I have been a big fan of Tolkien’s Middle-Earth since I was 9, when I read the Hobbit for the first time. Not surprisingly at such a young age I didn’t know anything about the huge wealth of Tolkien inspired artwork in the world, so there was a big gap between reading the stories and finding visuals. That happened at the age of 14, when I Christmas shopping in a local independent book shop (remember those!) and I stumbled across John Howe’s calendar. My world suddenly expanded as I bought it, got home and started to flick through the 13 wonderful pages (13!? - there was a pull out poster).

In my eyes, John Howe, had depicted the aged and menacing atmosphere of the Lord Of The Rings perfectly. Even the painting of the Black Riders in the Shire had a wonderful subtle creepiness and the gorgeous trees and environments just topped the whole thing off.
Black Riders In The Shire
Throughout all of the year 2001 (a Tolkien odyssey) I lovingly marvelled at each month’s artwork and I even scrawled on the days, which is something I had never done before or since. These days I just keep a diary - not as exciting but easier to fit in a rucksack.
This poster of Sauron's forces attacking Minas Tirith remained on my wall until I left home for University.
So how did this calendar inspire me? Well, for me it was the ‘Big Bang’. Quickly following the calendar I found books (and websites) about John Howe and other related artists. I started to use watercolour and I began copying John’s paintings (no I won’t be posting those!), and even when, during my foundation year, I had a hiatus from watercolour in favour of oils (because w/c is just so hard), it was John Howe who brought me back into the light and I picked up watercolour again determined to crack it.
Gollum Flees The Elves Of Mirkwood

The Argonath
 Since that first year of discovery, I have found other wonderful artists and maybe I will post about some of those in the future. But because John Howe was the first BIG inspiration, and the man who inspired me to paint and attempt a career from my own artwork, he will always be at the top of the pile. I’ve been fortunate enough to see his originals in a small show at the Illustration Cupboard, London, but unfortunately I just missed meeting the man himself that day. Hopefully in the future our paths will cross and I’ll get to be the awkward geeky fanboy I know I really am.
Legolas And Gimli At Helms Deep
To think about how I paint now, my first concern when beginning a new illustration is ‘atmosphere’, be it based on temperature, weather or emotion, I always want to convey some kind of atmosphere before the viewer notices what the main character is doing. For that major prerequisite you can thank that flipping calendar (it did actually flip over you know)!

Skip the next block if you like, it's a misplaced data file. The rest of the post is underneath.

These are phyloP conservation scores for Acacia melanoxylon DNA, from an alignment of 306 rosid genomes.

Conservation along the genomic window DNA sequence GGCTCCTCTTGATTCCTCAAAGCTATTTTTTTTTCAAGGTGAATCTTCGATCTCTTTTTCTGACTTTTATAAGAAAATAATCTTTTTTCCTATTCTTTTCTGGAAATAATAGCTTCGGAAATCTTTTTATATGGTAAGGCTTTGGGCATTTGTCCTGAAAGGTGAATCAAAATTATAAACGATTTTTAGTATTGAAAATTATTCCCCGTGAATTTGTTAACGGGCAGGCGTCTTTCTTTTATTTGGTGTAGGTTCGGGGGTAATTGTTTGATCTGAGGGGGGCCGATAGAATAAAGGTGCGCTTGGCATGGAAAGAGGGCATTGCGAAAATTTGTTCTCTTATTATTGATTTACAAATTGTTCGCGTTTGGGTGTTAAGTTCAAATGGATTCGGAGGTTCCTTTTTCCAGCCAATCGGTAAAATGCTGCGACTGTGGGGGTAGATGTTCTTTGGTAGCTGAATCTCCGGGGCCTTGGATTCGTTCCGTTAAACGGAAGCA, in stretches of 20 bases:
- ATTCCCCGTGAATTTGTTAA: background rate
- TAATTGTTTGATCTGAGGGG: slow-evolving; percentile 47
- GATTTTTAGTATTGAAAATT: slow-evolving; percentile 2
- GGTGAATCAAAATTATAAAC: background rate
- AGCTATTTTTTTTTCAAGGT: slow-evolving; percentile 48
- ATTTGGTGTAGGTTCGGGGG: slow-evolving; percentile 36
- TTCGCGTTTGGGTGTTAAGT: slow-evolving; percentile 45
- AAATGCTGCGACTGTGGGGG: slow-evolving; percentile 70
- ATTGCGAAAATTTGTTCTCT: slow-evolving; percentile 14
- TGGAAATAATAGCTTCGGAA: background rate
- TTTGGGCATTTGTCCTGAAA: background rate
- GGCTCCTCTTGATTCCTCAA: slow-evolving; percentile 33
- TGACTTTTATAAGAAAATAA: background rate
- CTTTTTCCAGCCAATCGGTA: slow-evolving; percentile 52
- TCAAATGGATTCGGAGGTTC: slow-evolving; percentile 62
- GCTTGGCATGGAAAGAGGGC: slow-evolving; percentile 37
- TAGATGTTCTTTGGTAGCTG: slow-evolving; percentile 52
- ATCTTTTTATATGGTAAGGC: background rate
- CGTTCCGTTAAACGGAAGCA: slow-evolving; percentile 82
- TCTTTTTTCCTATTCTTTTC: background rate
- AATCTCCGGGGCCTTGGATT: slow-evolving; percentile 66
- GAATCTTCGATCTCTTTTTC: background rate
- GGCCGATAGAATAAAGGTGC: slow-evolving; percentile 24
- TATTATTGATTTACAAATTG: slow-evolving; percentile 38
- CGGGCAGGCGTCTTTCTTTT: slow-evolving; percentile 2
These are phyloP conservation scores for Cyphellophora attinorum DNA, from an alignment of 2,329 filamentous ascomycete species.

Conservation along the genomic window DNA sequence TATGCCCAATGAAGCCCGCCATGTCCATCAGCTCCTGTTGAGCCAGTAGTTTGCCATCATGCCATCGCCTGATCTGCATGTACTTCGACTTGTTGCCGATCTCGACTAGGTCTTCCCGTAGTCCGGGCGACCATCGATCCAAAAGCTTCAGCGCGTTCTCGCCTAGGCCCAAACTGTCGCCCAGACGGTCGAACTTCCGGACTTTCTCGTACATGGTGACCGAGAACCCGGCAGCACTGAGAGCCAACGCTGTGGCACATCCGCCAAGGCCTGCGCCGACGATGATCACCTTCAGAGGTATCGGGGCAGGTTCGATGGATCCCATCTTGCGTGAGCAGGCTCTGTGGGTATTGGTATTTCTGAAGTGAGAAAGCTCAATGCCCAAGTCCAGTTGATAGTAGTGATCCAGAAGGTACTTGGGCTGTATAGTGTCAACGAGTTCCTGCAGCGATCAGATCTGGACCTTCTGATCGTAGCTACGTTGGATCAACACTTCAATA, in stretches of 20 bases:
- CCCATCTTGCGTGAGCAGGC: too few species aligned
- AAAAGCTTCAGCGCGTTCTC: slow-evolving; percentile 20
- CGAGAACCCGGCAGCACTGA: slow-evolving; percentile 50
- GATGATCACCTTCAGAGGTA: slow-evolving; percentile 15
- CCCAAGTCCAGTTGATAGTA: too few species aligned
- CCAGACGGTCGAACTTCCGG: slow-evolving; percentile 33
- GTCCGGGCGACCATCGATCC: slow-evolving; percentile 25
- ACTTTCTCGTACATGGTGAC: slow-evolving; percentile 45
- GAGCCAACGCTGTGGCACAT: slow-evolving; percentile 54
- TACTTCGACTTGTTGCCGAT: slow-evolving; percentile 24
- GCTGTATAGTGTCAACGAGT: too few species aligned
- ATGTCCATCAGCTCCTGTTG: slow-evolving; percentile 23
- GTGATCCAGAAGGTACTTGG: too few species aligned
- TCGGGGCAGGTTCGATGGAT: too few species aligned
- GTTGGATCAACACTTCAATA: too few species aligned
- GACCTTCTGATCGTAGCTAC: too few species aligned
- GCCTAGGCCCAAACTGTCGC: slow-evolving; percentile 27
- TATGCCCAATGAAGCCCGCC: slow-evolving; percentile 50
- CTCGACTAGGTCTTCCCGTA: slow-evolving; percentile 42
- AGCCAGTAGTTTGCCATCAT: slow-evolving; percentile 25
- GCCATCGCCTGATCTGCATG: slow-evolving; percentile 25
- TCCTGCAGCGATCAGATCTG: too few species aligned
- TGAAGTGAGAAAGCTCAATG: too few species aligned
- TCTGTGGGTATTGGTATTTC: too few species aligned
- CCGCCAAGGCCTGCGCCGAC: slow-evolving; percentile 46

Below are more illustrations from the calendar.
Horsemen In The Night
Zirak-zigil
Gwaihir Rescues Gandalf From Orthanc
Shelob About To Leap On Frodo
The End Of All Things
The Grey Havens




Friday, 7 August 2015

School Playground

 'School Playground'
Watercolour & Gouache
66 x 50cm
After working on other jobs and taking a week off to teach a summer school course, I have finally finished 'School Playground'.

I'm pleased with the overall result but I do think I could have developed the relationship between the characters and first school further. Maybe by depicting a young animal going through the doorway or a few heads poking out of the windows? I'm not sure, but it is certainly something I will keep in mind for future similar paintings.

Enough of the internal soul searching... here are some pictures showing my progress.
Rough Drawing
Concentrating on the background after finishing the sky and trees
For this passage I was closely copying a photograph I had taken a few days previously
School finished, working on the playground now.
Bit by bit I worked through the characters
Keep painting...
... and painting
... and finally pull out the gouache paints.
The school is based on the old Corsham Primary school which is now the Pound Arts Centre - where I have my studio! Next door to me are two other artists, the superb Penney Ellis and the extraordinary Caroline Rudge. We have an open studio every Monday, so please feel free to drop by and say hello if you are in the area.

See if you can spot any of these animals in the playground. The two young rabbits might be hard to spot.

Wednesday, 15 July 2015

School Playground WIP

No painting today as I am preparing for my upcoming illustration workshop at Marlborough College Summer School. However here are a couple of photos of the painting so far.
The drawing has been transferred and cleaned up with a 2H pencil.

Here the sky and trees well on their way and I've just started to block in the school and playground.

Thursday, 2 July 2015

Picnic By The Lighthouse

Picnic By The Lighthouse
Watercolour & Gouache
70 x 50cm
Here is the most recent of my large paintings. It was surprisingly quick to finish, mainly due to the vast sky and relatively small amount of characters.